Slaughterhouse-Five Review
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With its unconventional, non-linear narrative, Slaughterhouse-Five—Kurt Vonnegut’s post-modern experiment in mercurial meta-fiction and darkly humorous comment on the absurdity of war—still manages to provoke, entertain, and disturb, even after nearly 40 years.

The novel opens with a first-person narration, in which Vonnegut explains the incident that led to the writing of the book: the firebombing of Dresden at the end of World War II. The author himself survived the bombing, so we’re entering a dark, semi-autobiographical world. The audience becomes privy to some of the author’s more demonic thoughts and memories as life takes on the paradoxical smell of “mustard gas and roses.” In chapter one, the author promises the reader—via the character of Mary O’Hare, the wife of an old war buddy—that he’ll portray the war as it was (fought by children) and not simply glamorize the event.

Soon enough, the reader is introduced to Billy Pilgrim, Vonnegut’s alter ego (and surrogate everyman). From there, Vonnegut swiftly propels Billy into a bizarre world that combines chaos, absurdity, and pathos in equal measure. From German prisoner of war camps to the alien environs of Tralfamadore, where Billy is confined as an exhibit in an alien zoo and forced to mate with a porn actress, the narrative twists and turns, jumps and leaps through a myriad of strange and gorgeous situations. One never knows where the author will send Billy next. Vonnegut argues at one point that the text is deliberately confusing because, ultimately, “there is nothing intelligent to say about massacre” or war.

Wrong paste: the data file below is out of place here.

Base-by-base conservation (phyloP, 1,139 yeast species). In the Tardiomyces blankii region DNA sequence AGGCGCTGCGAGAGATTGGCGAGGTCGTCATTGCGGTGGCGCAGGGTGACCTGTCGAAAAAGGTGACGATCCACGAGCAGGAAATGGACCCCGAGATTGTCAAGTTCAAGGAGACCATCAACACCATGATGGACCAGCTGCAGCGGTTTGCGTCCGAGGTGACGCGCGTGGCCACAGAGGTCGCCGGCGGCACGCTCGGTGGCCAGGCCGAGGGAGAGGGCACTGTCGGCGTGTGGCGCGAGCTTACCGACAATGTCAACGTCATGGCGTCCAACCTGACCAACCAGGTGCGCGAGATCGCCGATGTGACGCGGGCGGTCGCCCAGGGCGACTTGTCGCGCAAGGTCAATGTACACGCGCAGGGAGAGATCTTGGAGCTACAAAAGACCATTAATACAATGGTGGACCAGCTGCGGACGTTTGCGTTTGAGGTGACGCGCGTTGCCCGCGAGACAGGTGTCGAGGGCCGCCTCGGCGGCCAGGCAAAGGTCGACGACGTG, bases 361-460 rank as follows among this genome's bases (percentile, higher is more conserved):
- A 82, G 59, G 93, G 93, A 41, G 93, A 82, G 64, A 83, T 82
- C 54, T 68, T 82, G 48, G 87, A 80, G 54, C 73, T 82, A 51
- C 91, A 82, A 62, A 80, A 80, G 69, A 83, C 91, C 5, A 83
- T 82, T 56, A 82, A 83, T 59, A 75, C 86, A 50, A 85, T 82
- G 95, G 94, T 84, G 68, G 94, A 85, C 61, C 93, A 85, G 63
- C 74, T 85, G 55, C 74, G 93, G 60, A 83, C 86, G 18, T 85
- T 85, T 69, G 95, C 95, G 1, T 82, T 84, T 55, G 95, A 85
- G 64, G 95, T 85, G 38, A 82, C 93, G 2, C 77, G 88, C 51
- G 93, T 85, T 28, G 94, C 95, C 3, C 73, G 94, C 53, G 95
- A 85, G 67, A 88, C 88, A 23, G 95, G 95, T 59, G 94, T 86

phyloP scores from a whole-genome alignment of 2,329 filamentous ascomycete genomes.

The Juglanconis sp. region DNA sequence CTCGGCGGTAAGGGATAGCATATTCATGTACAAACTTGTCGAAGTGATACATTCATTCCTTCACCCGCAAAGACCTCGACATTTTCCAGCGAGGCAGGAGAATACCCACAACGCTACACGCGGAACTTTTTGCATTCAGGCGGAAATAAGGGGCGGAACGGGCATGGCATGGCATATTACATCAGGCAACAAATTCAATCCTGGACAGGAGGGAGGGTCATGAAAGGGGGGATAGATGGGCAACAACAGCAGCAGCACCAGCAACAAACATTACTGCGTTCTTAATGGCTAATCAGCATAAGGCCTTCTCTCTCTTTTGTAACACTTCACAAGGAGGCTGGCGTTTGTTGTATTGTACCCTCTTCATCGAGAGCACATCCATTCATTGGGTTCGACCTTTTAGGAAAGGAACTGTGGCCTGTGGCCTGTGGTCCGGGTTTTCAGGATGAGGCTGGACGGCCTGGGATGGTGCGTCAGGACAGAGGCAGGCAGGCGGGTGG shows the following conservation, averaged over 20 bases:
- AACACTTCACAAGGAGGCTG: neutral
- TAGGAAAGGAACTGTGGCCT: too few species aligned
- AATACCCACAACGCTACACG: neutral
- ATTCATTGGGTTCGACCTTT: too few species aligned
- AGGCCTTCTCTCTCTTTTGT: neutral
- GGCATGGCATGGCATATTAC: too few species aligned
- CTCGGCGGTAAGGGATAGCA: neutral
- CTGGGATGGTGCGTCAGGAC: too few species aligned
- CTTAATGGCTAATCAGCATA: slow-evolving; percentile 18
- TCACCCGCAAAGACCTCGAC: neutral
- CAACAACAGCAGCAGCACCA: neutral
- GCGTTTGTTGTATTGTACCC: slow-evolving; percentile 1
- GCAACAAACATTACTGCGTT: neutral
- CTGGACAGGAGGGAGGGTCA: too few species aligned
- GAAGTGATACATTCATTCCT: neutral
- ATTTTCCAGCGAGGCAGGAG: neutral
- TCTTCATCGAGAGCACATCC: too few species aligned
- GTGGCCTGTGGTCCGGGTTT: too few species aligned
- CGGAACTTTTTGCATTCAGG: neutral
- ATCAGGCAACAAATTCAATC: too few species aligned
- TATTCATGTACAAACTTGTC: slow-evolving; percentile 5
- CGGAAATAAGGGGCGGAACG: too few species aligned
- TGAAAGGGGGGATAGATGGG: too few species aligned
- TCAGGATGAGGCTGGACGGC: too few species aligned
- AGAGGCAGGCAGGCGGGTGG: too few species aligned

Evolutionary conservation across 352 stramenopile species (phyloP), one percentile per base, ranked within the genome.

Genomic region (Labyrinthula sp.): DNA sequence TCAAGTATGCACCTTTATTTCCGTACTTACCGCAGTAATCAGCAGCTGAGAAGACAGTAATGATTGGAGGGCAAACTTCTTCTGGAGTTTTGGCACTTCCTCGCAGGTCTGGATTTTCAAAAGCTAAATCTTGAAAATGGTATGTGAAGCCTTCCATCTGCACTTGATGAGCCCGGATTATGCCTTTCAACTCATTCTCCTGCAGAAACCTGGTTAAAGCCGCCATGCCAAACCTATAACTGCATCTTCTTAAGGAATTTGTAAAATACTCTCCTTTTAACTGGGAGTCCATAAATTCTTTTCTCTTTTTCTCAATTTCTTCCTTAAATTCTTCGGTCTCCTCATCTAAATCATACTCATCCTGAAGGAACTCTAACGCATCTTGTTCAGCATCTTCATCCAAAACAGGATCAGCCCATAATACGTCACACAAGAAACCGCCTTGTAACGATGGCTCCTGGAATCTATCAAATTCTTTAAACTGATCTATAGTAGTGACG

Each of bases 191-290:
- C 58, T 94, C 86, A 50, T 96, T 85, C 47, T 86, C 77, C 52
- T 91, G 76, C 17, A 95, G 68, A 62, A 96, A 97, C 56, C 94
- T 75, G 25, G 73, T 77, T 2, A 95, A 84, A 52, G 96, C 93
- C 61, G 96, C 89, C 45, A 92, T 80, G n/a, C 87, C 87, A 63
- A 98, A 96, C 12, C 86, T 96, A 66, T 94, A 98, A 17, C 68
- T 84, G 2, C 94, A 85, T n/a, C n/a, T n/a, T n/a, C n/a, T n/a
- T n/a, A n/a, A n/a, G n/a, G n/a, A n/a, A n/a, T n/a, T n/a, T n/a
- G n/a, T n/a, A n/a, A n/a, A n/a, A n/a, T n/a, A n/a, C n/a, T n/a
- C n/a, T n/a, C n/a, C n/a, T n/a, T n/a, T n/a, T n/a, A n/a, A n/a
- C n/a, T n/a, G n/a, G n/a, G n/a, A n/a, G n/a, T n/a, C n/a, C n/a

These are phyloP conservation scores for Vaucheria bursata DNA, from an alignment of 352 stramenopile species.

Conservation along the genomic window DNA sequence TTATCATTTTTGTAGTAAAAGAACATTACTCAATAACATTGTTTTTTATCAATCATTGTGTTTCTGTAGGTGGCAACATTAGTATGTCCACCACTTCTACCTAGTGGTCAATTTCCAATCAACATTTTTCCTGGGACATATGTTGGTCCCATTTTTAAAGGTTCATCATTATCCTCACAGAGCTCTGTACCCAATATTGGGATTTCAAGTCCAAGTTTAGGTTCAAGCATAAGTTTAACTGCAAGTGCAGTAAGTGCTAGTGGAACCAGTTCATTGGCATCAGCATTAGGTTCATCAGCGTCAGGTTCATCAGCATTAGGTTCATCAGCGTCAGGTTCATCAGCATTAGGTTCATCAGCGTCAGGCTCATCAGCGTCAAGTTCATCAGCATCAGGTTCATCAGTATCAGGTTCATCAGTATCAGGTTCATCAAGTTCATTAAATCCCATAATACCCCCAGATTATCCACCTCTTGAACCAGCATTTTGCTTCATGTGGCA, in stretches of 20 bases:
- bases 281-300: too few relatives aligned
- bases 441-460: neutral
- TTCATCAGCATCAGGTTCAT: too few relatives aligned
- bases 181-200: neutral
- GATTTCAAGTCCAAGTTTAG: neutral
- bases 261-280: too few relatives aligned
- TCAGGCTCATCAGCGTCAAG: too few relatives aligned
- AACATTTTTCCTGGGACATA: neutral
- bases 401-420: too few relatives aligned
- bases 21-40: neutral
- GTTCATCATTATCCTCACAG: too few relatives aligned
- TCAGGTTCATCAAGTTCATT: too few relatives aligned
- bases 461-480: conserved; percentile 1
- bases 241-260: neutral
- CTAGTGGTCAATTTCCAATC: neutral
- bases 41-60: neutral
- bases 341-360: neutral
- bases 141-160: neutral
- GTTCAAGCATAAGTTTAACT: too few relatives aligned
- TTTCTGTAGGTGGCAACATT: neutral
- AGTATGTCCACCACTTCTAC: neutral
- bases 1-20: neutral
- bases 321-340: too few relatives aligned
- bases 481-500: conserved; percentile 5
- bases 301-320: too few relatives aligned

With a repetition of phrases (so it goes!), Vonnegut links Billy’s confused journey with our confused understanding of the non-linear narrative. Billy is even given some spiritual lessons by the Tralfamadorians (a crazy race of plunger beings with the ability to see in four dimensions) on enlightenment and the nature of death in his temporal search for identity. They even give him an understanding of the great monster that has consumed his life: war.

To paint an overall picture of Slaughterhouse-Five’s complexity is nigh-on impossible. I’ve read this book multiple times now, and I still find new themes, images, and rhetoric to focus on with each reading. Coming in at a little over 200 pages, Slaughterhouse-Five packs a punch that (if one is prepared to work through the initial confusion) will leave the reader reeling and breathless by the end.

What makes Vonnegut’s work so provocative and intellectual is his ability to weave theme and imagery together. Only when it’s viewed as a whole can one see a pattern, pushing through the fog of war and words. Like a jigsaw puzzle or a dream analysis, Vonnegut and Billy Pilgrim create a picture that, ironically, does say something intelligent about war.

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